Chapman's foil, a legal scholar and arguably the most prominent Milton scholar of the past half-century, Stanley Fish, stresses the isolation of law from other disciplines, claiming, in words Chapman quotes from Doing What Comes Naturally: Change, Rhetoric and the Practice of Theory in Literary and Legal Studies, "Law is not philosophy" (38). Chapman demonstrates that for Milton law is both philosophy and theology. While Edward Coke, the prominent jurist and author of the foundational Institutes of the Lawes of England, pointed to the central importance of tradition and custom, Milton insisted that the legitimacy of laws is based not on precedent but on reasonableness or accordance with Natural Law, for which lex inusta non est lex, an unjust law is no law. Following from the views that legitimate laws are founded on divine law and that they are to be judged on their reasonableness, natural law proponents thought of laws in much the same way we think of scientific laws: they are not made but discovered. Good laws were viewed as "new discoveries--or perhaps new applications--of rational principles that existed since the creation" (61).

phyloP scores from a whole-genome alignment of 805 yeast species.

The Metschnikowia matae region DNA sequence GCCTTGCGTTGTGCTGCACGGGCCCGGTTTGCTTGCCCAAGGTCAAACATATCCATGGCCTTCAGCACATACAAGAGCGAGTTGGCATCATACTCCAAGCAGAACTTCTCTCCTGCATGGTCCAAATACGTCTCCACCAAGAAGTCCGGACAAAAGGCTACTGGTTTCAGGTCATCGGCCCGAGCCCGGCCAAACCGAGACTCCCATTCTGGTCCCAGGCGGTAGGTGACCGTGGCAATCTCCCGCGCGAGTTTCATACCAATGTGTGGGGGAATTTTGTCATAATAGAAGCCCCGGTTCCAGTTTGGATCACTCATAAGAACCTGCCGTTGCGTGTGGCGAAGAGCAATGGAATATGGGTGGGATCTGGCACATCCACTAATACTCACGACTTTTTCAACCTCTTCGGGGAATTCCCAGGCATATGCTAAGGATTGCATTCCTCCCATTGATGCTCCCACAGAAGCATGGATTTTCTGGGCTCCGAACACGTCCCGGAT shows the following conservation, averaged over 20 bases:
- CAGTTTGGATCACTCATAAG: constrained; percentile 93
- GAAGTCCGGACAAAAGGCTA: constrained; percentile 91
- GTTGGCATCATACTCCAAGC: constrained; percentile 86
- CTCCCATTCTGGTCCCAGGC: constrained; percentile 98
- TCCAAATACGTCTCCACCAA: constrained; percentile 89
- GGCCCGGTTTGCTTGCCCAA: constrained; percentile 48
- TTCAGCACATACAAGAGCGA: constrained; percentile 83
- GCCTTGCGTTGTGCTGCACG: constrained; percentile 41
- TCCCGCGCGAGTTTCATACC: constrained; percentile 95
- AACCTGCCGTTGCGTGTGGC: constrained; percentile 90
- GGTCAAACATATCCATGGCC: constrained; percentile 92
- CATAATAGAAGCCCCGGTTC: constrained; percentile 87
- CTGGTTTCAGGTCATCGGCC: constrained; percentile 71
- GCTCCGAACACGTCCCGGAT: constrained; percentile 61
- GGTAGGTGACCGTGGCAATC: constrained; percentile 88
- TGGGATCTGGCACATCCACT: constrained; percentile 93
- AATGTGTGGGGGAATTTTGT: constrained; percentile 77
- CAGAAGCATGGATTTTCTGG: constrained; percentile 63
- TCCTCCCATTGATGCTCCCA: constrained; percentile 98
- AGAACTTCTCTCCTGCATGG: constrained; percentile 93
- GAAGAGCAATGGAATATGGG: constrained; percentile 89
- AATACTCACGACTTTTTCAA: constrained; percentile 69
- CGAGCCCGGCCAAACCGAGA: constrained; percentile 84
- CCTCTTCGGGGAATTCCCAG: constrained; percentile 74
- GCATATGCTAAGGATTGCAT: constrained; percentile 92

Given Milton's sharp attacks on blind adherence to custom in Of Reformation, Doctrine and Discipline of Divorce, Areopagitica, The Tenure of Kings and Magistrates, and elsewhere (he opens Tetrachordon decrying the "tyranny of error and ill custom"), it is not altogether surprising to be told of Milton's devaluing of custom and promotion of reason as the foundation of good law. But few students of Milton will have been aware of the extent of Milton's legal experience and knowledge or the degree to which that experience and knowledge inform his epic. Chapman reminds us that Milton was surrounded by family members versed in the law. As a scrivener, Milton's father was involved in work that today would be performed by, among others, estate agents, trustees, and solicitors (16-17). Milton's younger brother, Christopher, rose through the legal ranks, eventually serving as justice of the Common Pleas. His brother-in-law, Richard Powell, was an important figure in the Inner Temple. His daughter Anne was married successively to two lawyers, Edward Phillips and Thomas Agar. Milton's network of friends also contained many lawyers. Milton, Chapman amply demonstrates, read widely and deeply in the law, used legal analogies and arguments in his prose works, and had extensive firsthand experience in legal actions. In all of this, Chapman shows, Milton was a person of his time, which was characterized by a high degree of legal literacy, a fact paradoxically dependent on the degree to which so much of what is in our time handled by lawyers (especially in criminal as opposed to civil law) was handled by laypersons.